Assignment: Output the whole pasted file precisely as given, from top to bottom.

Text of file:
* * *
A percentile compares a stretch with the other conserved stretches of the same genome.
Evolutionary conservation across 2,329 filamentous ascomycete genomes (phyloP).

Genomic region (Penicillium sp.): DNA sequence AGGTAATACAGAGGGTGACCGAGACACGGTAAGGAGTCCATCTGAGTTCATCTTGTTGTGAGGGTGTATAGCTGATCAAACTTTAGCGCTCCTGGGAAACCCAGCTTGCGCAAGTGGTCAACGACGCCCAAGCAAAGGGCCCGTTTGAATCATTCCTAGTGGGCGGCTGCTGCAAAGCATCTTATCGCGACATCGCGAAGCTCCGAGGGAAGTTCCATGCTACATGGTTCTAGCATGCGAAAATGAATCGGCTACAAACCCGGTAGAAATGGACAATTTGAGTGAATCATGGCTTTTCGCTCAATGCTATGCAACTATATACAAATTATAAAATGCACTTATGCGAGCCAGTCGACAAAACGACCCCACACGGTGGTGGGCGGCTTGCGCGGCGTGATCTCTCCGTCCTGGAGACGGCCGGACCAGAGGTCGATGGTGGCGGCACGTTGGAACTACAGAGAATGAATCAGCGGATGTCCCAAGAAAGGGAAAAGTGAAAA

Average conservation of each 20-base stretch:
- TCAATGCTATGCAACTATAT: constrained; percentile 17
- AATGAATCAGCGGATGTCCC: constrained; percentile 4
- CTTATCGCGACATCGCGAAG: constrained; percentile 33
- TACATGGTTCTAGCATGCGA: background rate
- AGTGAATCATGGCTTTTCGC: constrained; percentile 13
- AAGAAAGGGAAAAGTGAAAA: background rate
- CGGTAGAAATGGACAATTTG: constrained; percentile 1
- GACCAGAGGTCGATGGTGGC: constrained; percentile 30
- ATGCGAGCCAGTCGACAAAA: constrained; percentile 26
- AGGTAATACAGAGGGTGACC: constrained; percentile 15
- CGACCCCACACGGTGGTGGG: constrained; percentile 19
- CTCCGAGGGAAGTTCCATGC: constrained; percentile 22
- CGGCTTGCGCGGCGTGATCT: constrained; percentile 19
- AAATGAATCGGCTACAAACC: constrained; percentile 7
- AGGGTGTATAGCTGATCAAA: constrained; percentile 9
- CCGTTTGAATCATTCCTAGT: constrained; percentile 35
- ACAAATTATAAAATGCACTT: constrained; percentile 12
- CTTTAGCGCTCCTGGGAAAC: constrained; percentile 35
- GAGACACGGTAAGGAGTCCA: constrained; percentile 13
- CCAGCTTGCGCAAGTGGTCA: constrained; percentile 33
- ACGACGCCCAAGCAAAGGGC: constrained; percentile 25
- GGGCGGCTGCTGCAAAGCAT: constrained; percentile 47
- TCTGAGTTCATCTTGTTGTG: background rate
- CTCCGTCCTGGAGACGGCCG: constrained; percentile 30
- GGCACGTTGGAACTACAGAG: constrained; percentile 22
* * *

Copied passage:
A percentile compares a stretch with the other conserved stretches of the same genome.
Evolutionary conservation across 2,329 filamentous ascomycete genomes (phyloP).

Genomic region (Penicillium sp.): DNA sequence AGGTAATACAGAGGGTGACCGAGACACGGTAAGGAGTCCATCTGAGTTCATCTTGTTGTGAGGGTGTATAGCTGATCAAACTTTAGCGCTCCTGGGAAACCCAGCTTGCGCAAGTGGTCAACGACGCCCAAGCAAAGGGCCCGTTTGAATCATTCCTAGTGGGCGGCTGCTGCAAAGCATCTTATCGCGACATCGCGAAGCTCCGAGGGAAGTTCCATGCTACATGGTTCTAGCATGCGAAAATGAATCGGCTACAAACCCGGTAGAAATGGACAATTTGAGTGAATCATGGCTTTTCGCTCAATGCTATGCAACTATATACAAATTATAAAATGCACTTATGCGAGCCAGTCGACAAAACGACCCCACACGGTGGTGGGCGGCTTGCGCGGCGTGATCTCTCCGTCCTGGAGACGGCCGGACCAGAGGTCGATGGTGGCGGCACGTTGGAACTACAGAGAATGAATCAGCGGATGTCCCAAGAAAGGGAAAAGTGAAAA

Average conservation of each 20-base stretch:
- TCAATGCTATGCAACTATAT: constrained; percentile 17
- AATGAATCAGCGGATGTCCC: constrained; percentile 4
- CTTATCGCGACATCGCGAAG: constrained; percentile 33
- TACATGGTTCTAGCATGCGA: background rate
- AGTGAATCATGGCTTTTCGC: constrained; percentile 13
- AAGAAAGGGAAAAGTGAAAA: background rate
- CGGTAGAAATGGACAATTTG: constrained; percentile 1
- GACCAGAGGTCGATGGTGGC: constrained; percentile 30
- ATGCGAGCCAGTCGACAAAA: constrained; percentile 26
- AGGTAATACAGAGGGTGACC: constrained; percentile 15
- CGACCCCACACGGTGGTGGG: constrained; percentile 19
- CTCCGAGGGAAGTTCCATGC: constrained; percentile 22
- CGGCTTGCGCGGCGTGATCT: constrained; percentile 19
- AAATGAATCGGCTACAAACC: constrained; percentile 7
- AGGGTGTATAGCTGATCAAA: constrained; percentile 9
- CCGTTTGAATCATTCCTAGT: constrained; percentile 35
- ACAAATTATAAAATGCACTT: constrained; percentile 12
- CTTTAGCGCTCCTGGGAAAC: constrained; percentile 35
- GAGACACGGTAAGGAGTCCA: constrained; percentile 13
- CCAGCTTGCGCAAGTGGTCA: constrained; percentile 33
- ACGACGCCCAAGCAAAGGGC: constrained; percentile 25
- GGGCGGCTGCTGCAAAGCAT: constrained; percentile 47
- TCTGAGTTCATCTTGTTGTG: background rate
- CTCCGTCCTGGAGACGGCCG: constrained; percentile 30
- GGCACGTTGGAACTACAGAG: constrained; percentile 22